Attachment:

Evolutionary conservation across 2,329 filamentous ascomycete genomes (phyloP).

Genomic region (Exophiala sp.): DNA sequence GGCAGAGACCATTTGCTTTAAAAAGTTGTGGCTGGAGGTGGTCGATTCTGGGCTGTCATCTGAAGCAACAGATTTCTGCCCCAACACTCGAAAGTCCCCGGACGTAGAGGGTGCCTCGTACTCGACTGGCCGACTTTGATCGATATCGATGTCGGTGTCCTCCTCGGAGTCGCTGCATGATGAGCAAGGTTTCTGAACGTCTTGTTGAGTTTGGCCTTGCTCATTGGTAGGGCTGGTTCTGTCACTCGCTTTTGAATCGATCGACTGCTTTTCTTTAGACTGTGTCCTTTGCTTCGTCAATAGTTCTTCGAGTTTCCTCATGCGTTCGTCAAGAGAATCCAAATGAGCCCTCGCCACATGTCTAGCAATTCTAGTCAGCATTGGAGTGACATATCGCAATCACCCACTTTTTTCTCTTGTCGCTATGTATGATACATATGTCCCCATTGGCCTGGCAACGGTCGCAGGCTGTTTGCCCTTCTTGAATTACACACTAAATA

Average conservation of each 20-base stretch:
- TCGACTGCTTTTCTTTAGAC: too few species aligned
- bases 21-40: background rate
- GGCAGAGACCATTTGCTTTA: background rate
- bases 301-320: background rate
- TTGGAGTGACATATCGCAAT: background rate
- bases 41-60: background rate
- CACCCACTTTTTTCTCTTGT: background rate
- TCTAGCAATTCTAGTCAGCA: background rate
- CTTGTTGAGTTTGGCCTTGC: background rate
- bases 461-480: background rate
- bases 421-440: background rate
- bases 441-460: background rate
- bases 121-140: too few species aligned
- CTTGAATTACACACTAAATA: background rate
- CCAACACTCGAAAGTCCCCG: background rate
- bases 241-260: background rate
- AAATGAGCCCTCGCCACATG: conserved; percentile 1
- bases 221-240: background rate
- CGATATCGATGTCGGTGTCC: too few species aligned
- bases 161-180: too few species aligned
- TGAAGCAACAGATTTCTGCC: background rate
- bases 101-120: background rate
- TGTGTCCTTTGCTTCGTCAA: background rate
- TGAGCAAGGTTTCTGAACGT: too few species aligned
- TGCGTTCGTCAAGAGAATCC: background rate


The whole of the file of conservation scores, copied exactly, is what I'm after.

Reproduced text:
Evolutionary conservation across 2,329 filamentous ascomycete genomes (phyloP).

Genomic region (Exophiala sp.): DNA sequence GGCAGAGACCATTTGCTTTAAAAAGTTGTGGCTGGAGGTGGTCGATTCTGGGCTGTCATCTGAAGCAACAGATTTCTGCCCCAACACTCGAAAGTCCCCGGACGTAGAGGGTGCCTCGTACTCGACTGGCCGACTTTGATCGATATCGATGTCGGTGTCCTCCTCGGAGTCGCTGCATGATGAGCAAGGTTTCTGAACGTCTTGTTGAGTTTGGCCTTGCTCATTGGTAGGGCTGGTTCTGTCACTCGCTTTTGAATCGATCGACTGCTTTTCTTTAGACTGTGTCCTTTGCTTCGTCAATAGTTCTTCGAGTTTCCTCATGCGTTCGTCAAGAGAATCCAAATGAGCCCTCGCCACATGTCTAGCAATTCTAGTCAGCATTGGAGTGACATATCGCAATCACCCACTTTTTTCTCTTGTCGCTATGTATGATACATATGTCCCCATTGGCCTGGCAACGGTCGCAGGCTGTTTGCCCTTCTTGAATTACACACTAAATA

Average conservation of each 20-base stretch:
- TCGACTGCTTTTCTTTAGAC: too few species aligned
- bases 21-40: background rate
- GGCAGAGACCATTTGCTTTA: background rate
- bases 301-320: background rate
- TTGGAGTGACATATCGCAAT: background rate
- bases 41-60: background rate
- CACCCACTTTTTTCTCTTGT: background rate
- TCTAGCAATTCTAGTCAGCA: background rate
- CTTGTTGAGTTTGGCCTTGC: background rate
- bases 461-480: background rate
- bases 421-440: background rate
- bases 441-460: background rate
- bases 121-140: too few species aligned
- CTTGAATTACACACTAAATA: background rate
- CCAACACTCGAAAGTCCCCG: background rate
- bases 241-260: background rate
- AAATGAGCCCTCGCCACATG: conserved; percentile 1
- bases 221-240: background rate
- CGATATCGATGTCGGTGTCC: too few species aligned
- bases 161-180: too few species aligned
- TGAAGCAACAGATTTCTGCC: background rate
- bases 101-120: background rate
- TGTGTCCTTTGCTTCGTCAA: background rate
- TGAGCAAGGTTTCTGAACGT: too few species aligned
- TGCGTTCGTCAAGAGAATCC: background rate